National Football League

Strengths and Weaknesses of the Rams’ Intriguing 53-Man Roster

The Rams’ initial 53 man roster as they get ready for their opener against Seattle on Sunday at the Edward Jones Dome has a type of intrigue that we’ve never seen in St. Louis.

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DT Aaron Donald is entering his second year with the Rams.

The level of stability on defense is pleasantly notable, and the amount of change and inexperience on offense could be the 2015 Rams’ best chance for success if they grow up quickly.

In a nearly unprecedented occurrence in the NFL in this day and age, there’s only one change among the defensive starters. Jo Lonn Dunbar was released in the final cutdown, and Akeem Ayers will start at strong side linebacker.

Otherwise, the defensive line is the same last year at the end of the season, with a line of Robert Quinn and Chris Long at the ends and Aaron Donald and Michael Brockers at the ends.

James Laurinaitis returns at middle linebacker and Alex Ogletree on the weak side. And in the secondary, Janoris Jenkins and Trumaine Johnson man the corners while Rodney McLeod and T.J. McDonald are the safeties.

With the same defensive coordinator in Gregg Williams, there’s no reason for this group to not be great.

Also notable about the defense is the fact that ten of the eleven starters are home grown. Ayers is the only starter on defense who didn’t get his NFL start with the Rams. Along the lines, the Rams are unusually home grown.

Last year, Kendall Langford started the season at defensive tackle and was replaced by Donald. The group of Long, Donald, Brockers and Quinn is the second home grown defensive line for the Rams in St. Louis, following the 2005 group of Leonard Little, Jimmy Kennedy, Ryan Pickett and Anthony Hargrove.

This will be the first time that the entire starting offensive line has been home grown since the Rams moved to St. Louis.

There has always been a free agent or trade acquisition in the group, from Dwayne White to John Gerak to John Flannery to Adam Timmerman, to the Jason Browns, Jacob Bells and Harvey Dahls of the world. The group of Greg Robinson, Jamon Brown, either Tim Barnes or Demetrious Rhaney, Rodger Saffold and Rob Havenstein comprise the first group of Rams starters up front that were either drafted by or originally signed by the St. Louis Rams.

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Saffold is the most experienced member of the Rams’ O-Line.

That continuity and those roots are a good thing, if the players can play. Now they must by coached and nurtured.

By the way, the only Rams offensive lineman on the roster not originally given his start by the organization is Garrett Reynolds, so credit must be given to the scouting and drafting departments.

That being said, it’s highly unusual to have the amount of inexperience the Rams do up front. It’s going to be difficult for this group, outside of Saffold, to stand up to what they face early on.

In week one, the Seahawks have one of the top defenses in the league, as we know. In week three, the Rams host Pittsburgh. Then they face the great Arizona defense and the Packers, where Dom Capers will provide some looks and stunts they haven’t seen yet.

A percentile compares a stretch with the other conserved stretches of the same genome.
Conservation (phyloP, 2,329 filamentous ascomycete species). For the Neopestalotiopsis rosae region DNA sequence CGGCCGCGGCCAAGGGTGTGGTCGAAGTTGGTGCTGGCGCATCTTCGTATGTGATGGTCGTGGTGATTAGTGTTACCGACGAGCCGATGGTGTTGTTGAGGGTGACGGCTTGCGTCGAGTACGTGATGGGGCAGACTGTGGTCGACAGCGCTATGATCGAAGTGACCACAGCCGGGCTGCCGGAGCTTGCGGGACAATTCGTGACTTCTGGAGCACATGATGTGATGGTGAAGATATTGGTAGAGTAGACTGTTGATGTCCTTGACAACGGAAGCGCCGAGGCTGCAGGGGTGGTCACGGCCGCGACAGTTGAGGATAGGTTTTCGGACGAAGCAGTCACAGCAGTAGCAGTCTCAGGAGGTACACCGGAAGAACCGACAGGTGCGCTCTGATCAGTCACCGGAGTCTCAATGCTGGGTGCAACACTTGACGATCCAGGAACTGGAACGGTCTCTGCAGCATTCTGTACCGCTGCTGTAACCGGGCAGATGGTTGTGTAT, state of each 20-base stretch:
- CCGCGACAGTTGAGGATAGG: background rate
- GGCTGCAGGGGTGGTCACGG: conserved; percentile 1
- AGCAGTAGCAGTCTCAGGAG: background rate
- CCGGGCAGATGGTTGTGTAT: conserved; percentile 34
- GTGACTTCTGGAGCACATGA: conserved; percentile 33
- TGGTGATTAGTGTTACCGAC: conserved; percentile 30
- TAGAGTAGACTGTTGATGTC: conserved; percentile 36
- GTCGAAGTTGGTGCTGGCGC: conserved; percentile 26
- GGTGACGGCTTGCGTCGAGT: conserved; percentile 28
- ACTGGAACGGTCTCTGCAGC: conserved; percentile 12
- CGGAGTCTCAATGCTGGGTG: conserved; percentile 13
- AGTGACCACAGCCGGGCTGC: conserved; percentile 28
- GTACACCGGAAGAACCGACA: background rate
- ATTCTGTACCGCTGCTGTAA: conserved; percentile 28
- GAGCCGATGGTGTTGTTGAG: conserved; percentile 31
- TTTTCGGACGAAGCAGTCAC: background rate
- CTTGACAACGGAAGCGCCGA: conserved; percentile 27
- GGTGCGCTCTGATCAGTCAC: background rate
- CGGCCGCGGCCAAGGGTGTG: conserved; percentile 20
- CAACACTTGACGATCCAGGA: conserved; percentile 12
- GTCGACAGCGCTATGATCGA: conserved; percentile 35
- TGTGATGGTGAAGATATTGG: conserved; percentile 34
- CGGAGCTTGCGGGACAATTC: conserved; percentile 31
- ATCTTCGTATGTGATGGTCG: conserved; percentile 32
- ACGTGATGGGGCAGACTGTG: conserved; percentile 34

To succeed this year, the Rams are going to have to overcome that inexperience up front.

To be effective, they’re going to have to provide the group a simple game plan with easily understandable zone schemes. Quarterback Nick Foles is going to need to be given the opportunity to get the ball out quickly on passing plays, and receivers are going to have to get separation and win one-on-one battles with defensive backs.

This would be a great time for tight end Jared Cook to become the impact player the Rams are paying him to be.

In the running game, it’ll be more of the same. Simplicity will be a key, especially once Todd Gurley is ready to go.

While communication, technique and knowledge are keys to pass blocking, great run blocking can be achieved by being aggressive and mauling the competition. If the Rams can drive the opposing defensive line off the ball and open a hole for Gurley or Tre Mason, they can achieve quality in the run game.

If Gurley is given the opportunity to beat a linebacker or safety one-on-one, he has the size and strength to run him over, and the speed and moves to get around and run away.

Of course, if the run game starts clicking, all bets are off for the passing game because play action passes are what head coach Jeff Fisher and offensive coordinator Frank Cignetti want, and what Foles does best. If, as the season goes along, the running game starts clicking, this will be an offense capable of putting up points.

And with their young veteran defense, everything else being equal, eventually they should be able to score more than they allow. Of course, that “everything else being equal” includes avoiding costly penalties and not turning the ball over.

As the Rams get ready to roll against Seattle, they’ll need some quick growing up and some luck. But the home grown talent should evolve and be enough to give them a chance to win on many Sundays.

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